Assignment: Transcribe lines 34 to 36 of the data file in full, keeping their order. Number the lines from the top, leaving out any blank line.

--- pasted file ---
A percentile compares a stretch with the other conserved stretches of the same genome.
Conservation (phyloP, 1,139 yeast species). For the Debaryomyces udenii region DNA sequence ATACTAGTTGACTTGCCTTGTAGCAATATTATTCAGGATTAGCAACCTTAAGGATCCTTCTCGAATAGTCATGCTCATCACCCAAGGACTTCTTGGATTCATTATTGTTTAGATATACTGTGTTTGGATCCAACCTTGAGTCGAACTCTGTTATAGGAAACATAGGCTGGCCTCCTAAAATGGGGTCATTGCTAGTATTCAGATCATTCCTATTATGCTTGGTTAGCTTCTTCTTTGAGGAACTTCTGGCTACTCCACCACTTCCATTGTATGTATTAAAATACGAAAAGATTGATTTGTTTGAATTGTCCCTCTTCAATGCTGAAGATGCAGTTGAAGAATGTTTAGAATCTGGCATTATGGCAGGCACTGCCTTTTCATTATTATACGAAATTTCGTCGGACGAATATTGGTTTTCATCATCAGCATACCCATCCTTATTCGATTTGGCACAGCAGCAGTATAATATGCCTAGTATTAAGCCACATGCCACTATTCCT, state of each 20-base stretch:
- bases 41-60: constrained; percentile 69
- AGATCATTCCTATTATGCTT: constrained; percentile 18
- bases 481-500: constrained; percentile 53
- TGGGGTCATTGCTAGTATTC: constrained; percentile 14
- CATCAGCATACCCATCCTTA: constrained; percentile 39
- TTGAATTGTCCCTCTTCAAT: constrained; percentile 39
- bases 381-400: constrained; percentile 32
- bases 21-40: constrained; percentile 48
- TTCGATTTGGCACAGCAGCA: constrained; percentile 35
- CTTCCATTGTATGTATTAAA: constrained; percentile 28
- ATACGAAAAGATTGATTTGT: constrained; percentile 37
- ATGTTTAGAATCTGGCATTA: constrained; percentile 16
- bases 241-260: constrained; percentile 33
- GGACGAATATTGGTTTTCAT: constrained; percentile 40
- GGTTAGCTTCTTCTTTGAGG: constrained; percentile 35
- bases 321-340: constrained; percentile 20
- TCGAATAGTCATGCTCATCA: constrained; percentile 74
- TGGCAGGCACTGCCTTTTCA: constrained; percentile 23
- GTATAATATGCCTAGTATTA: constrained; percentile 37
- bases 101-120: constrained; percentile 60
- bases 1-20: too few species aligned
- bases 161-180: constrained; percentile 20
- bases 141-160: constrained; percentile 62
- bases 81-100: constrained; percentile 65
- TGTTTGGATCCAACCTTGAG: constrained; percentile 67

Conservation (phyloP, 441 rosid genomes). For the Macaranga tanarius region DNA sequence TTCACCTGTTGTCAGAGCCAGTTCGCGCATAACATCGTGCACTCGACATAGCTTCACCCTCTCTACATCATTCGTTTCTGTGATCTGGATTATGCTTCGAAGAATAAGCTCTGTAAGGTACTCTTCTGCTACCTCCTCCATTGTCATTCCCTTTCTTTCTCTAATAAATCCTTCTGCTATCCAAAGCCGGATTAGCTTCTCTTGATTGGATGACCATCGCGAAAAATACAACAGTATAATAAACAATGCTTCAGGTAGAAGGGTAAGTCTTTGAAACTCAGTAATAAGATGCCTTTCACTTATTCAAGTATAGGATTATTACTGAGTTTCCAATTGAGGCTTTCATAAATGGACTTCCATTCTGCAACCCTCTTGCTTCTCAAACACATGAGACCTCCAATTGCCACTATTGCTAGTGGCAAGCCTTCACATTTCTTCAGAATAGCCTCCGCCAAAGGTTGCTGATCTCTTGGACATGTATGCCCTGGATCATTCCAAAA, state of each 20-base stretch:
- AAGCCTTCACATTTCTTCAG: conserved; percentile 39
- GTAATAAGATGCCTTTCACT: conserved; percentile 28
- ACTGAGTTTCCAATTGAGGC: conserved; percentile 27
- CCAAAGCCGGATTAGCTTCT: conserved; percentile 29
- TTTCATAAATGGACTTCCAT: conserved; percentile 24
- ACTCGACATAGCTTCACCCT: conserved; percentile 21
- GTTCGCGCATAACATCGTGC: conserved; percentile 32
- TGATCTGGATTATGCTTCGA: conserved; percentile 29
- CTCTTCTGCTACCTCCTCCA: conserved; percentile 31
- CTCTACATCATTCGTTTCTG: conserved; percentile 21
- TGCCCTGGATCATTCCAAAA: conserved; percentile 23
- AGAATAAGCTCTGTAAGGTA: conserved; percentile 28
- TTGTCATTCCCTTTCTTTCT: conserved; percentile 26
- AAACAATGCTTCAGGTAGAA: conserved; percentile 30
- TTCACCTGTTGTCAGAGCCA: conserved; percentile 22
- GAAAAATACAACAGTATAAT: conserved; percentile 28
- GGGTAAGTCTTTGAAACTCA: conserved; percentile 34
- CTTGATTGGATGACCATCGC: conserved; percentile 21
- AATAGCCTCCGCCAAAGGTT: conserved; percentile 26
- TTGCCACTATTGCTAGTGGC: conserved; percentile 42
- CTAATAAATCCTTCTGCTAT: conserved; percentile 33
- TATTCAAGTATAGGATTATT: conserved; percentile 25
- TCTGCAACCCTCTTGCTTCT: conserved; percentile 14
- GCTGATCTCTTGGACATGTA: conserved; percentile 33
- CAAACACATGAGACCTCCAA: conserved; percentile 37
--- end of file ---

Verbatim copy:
- ACTCGACATAGCTTCACCCT: conserved; percentile 21
- GTTCGCGCATAACATCGTGC: conserved; percentile 32
- TGATCTGGATTATGCTTCGA: conserved; percentile 29